Linked by Thom Holwerda on Thu 22nd Aug 2013 22:18 UTC
PDAs, Cellphones, Wireless

"BlackBerry has a thriving ecosystem with BlackBerry 10." That's what CEO Thorsten Heins said this May at a developer conference before revealing that users had a choice of 120,000 apps from its still-young app market, BlackBerry World. The problem is that over a third of those apps come from a single developer. Yes, a Hong Kong-based company called S4BB has published just under 47,000 apps to BlackBerry World since launch. That's not a good sign of a "thriving ecosystem."

This is what happens when the technology press lets itself be dictated by companies. The companies were the ones who started touting quantity over quality when it comes to mobile application stores, and the press played right into their hands. In a statement to The Verge, BlackBerry confirms the issue, but states that it's not actually an issue at all. Of course they say that. They want to keep touting that number.

Companies wanted this to be a numbers game, and now it is. Go into any mobile application store, and 99.9% of the applications in it are crap. Comparing numbers reveals nothing. It never has, and never will.

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RE[2]: Comment by Nelson
by Nelson on Fri 23rd Aug 2013 10:17 UTC in reply to "RE: Comment by Nelson"
Member since:

Since the volumes for Windows Phone seriously started taking off towards the end of last year and the beginning of this year.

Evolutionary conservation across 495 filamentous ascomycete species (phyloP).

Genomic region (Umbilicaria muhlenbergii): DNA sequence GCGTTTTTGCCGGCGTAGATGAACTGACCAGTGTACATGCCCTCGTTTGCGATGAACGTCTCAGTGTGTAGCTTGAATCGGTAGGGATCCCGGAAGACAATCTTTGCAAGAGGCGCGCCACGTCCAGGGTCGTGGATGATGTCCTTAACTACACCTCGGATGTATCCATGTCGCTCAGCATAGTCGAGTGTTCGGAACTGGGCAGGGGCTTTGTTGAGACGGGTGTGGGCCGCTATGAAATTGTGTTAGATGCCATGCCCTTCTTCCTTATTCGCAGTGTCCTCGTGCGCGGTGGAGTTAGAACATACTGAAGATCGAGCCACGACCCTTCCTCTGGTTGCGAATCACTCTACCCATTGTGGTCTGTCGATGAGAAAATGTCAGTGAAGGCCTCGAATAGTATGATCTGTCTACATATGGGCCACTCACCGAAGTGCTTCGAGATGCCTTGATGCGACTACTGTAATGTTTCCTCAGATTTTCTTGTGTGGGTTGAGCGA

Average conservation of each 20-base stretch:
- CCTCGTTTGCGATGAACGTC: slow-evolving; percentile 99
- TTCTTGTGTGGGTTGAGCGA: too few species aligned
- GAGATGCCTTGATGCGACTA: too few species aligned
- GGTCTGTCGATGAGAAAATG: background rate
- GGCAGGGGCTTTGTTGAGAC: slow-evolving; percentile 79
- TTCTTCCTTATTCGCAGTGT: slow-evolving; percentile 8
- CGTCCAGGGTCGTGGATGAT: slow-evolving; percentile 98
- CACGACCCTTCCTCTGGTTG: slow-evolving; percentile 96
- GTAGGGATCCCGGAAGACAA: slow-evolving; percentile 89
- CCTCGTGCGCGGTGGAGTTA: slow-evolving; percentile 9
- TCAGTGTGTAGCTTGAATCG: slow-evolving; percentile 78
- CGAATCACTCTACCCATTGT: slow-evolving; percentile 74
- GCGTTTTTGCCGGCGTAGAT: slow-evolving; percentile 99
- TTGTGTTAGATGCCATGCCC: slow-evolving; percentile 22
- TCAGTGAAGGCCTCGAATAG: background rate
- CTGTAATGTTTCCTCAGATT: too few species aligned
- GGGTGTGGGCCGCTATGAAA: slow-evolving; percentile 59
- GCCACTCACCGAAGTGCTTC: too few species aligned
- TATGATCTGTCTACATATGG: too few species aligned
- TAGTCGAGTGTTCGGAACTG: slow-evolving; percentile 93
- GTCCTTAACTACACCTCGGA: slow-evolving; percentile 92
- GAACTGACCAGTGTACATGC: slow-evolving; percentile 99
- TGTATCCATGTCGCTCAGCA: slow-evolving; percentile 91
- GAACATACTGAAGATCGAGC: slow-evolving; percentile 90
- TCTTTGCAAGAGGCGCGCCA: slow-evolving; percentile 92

How many quarters in a row does Nokia need to post double digit percentage increases to break your narrative?

They are poised to increase volumes again in Q3 significantly, all on the eve of even more product launches in Q4 and the holiday season.

So while Nokia is releasing new phones, apps, and updates every two months, there's no guarantee BBRY will be here as we know it two months from now.

People here need to put down their Windows hater glasses and start thinking critically. I must admit, I've been thoroughly enjoying the unraveling of peoples preconceived notions as Nokia pushes forward.

Reply Parent Score: 3

RE[3]: Comment by Nelson
by Thom_Holwerda on Fri 23rd Aug 2013 11:28 in reply to "RE[2]: Comment by Nelson"
Thom_Holwerda Member since:

From 3% market share to 3.6%.


Reply Parent Score: 2

RE[4]: Comment by Nelson
by Nelson on Fri 23rd Aug 2013 11:40 in reply to "RE[3]: Comment by Nelson"
Nelson Member since:

They outgrew the market, increased volumes, ramped out their product line up, and have been snatching up enterprise deals left and right.

3.0 to 3.6 includes markets they don't compete in, or have ever been competitive in.

I think there's a reason you don't break things down regionally. Windows Phone and Nokia have significantly increased their share in many European regions. That would mess up the picture you've been so desperately trying to paint.

I'm just wondering at what point do people stop believing the snarky lead ins or the silly projections and start looking at the facts. It is a fact Lumia has grown significantly in the past few quarters. It is a fact that BBRY (which did the opposite strategy) is about to be chopped up and sold for parts.

Those are the inconvenient truths you hide from. Maybe not every Nokia quarter has been ad disastrous as you try to paint it. Anyway, October 19th isn't too far off, so I eagerly await your spinning their results.

The story has evolved from Windows Phone/Lumia isn't selling, to they're not selling enough, to their not growing their share astronomically fast enough to move the needle. I didn't think I had to remind you how fast the smartphone market grew in 2012, so outpacing that is definitely quite the achievement.

Reply Parent Score: 3